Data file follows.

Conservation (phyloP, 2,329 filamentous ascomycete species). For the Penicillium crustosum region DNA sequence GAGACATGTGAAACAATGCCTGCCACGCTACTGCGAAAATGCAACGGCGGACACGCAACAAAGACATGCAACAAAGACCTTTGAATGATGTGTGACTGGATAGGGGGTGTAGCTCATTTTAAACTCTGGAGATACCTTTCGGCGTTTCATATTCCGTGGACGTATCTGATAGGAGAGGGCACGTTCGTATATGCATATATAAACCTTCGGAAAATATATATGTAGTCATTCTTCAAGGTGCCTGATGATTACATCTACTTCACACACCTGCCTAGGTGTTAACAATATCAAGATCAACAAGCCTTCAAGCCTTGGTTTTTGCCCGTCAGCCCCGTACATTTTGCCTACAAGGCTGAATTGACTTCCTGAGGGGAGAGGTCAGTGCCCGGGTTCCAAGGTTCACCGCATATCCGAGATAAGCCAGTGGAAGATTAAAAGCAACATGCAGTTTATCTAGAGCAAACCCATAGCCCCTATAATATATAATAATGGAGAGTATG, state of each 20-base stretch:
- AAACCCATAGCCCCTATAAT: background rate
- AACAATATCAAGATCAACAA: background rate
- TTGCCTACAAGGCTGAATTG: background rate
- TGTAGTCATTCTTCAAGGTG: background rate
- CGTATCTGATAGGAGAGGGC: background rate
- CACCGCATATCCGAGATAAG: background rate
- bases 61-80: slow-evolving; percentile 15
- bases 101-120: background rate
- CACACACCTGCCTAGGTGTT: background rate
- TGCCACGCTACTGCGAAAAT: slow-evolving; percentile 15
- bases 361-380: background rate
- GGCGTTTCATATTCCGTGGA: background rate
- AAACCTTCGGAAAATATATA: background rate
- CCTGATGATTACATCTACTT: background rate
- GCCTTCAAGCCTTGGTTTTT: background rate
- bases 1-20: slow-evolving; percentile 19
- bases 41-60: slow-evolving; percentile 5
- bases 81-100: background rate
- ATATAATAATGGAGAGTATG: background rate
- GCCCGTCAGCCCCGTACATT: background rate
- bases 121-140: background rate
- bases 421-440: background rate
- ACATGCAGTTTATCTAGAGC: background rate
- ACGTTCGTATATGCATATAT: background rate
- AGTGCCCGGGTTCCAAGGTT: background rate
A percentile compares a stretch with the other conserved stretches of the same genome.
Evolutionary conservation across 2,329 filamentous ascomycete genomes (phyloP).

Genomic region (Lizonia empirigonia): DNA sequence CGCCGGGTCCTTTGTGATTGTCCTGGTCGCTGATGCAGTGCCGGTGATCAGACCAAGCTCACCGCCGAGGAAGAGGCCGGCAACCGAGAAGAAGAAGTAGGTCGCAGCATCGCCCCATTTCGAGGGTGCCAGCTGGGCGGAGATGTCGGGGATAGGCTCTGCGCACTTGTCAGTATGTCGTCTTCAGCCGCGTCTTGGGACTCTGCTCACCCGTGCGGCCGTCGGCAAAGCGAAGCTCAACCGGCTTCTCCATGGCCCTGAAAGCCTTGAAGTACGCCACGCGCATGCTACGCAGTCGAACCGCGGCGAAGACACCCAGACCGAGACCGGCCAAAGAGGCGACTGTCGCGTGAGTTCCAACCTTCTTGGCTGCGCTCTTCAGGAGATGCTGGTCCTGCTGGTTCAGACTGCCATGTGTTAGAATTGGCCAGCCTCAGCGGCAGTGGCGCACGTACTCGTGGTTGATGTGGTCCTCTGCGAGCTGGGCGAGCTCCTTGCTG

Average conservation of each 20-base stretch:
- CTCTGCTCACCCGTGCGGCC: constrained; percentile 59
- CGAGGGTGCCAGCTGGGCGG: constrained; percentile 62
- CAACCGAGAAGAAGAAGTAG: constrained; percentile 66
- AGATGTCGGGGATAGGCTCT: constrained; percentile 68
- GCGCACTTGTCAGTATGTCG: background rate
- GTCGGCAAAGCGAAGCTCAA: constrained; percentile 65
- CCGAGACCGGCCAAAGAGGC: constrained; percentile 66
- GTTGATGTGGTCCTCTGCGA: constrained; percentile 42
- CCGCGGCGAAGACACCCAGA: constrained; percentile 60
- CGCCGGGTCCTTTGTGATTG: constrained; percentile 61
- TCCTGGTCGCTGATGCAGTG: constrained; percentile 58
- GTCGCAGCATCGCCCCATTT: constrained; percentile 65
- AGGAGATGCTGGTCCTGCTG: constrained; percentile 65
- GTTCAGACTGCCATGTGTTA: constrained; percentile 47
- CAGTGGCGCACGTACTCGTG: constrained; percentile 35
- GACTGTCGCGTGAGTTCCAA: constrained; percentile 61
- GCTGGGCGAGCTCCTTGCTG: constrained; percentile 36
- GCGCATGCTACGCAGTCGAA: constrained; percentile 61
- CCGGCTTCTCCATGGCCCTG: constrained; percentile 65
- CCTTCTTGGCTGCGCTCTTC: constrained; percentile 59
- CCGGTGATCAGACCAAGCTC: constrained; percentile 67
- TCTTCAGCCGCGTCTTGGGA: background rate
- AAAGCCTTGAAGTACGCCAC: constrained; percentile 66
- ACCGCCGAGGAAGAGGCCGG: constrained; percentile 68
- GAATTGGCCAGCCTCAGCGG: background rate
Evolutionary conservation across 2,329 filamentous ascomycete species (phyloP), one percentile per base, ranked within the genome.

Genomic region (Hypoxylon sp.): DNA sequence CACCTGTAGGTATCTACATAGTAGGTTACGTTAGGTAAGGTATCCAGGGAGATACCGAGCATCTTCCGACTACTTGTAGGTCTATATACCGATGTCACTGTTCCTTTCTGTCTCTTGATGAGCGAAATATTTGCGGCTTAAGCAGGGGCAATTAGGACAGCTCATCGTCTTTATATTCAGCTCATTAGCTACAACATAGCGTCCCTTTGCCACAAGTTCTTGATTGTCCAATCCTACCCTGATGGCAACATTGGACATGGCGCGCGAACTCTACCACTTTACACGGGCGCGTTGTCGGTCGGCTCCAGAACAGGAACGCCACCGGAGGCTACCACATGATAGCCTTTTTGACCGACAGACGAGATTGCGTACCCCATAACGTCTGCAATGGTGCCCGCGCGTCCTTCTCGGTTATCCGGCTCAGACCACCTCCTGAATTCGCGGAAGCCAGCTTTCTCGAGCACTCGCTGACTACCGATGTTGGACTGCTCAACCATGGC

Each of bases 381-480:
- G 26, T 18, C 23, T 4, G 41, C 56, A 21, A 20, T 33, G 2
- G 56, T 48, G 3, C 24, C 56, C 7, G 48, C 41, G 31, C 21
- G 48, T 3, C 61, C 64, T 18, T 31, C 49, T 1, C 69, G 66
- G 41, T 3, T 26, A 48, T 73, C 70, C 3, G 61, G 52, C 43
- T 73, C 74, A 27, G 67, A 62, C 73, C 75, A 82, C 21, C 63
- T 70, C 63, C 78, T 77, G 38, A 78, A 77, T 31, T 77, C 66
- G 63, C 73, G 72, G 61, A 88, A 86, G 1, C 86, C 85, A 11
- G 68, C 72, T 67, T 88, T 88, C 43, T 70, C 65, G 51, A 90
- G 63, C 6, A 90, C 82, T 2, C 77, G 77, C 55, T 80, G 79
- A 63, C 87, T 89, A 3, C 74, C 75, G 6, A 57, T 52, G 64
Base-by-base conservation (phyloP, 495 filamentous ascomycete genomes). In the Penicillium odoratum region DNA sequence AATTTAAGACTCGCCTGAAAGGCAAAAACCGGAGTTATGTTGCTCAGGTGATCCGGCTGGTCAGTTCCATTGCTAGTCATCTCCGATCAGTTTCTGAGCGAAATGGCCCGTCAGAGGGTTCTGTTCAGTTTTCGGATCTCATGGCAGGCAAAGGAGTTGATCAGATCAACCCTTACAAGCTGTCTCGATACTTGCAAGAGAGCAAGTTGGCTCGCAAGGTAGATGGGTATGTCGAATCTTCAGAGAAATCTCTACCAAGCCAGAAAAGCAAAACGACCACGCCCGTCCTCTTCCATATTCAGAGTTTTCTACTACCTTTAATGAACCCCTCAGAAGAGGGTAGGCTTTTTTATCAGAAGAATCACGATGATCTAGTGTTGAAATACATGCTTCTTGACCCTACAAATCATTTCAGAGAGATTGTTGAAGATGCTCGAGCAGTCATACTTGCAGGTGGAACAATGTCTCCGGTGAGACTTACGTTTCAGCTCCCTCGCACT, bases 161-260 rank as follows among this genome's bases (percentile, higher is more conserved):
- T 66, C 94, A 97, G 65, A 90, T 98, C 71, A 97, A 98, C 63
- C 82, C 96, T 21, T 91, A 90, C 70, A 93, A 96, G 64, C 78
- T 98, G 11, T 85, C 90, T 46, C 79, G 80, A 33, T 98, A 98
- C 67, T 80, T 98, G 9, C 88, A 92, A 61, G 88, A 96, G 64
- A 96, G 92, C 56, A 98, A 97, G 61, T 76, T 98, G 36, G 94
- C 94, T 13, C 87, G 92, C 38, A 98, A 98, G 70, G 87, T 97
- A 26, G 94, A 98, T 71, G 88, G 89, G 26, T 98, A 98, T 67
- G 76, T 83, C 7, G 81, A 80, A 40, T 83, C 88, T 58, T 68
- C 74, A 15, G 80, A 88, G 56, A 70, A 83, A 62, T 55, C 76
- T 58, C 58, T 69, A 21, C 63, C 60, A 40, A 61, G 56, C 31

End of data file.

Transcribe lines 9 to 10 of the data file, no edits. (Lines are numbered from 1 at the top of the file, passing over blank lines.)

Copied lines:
- bases 101-120: background rate
- CACACACCTGCCTAGGTGTT: background rate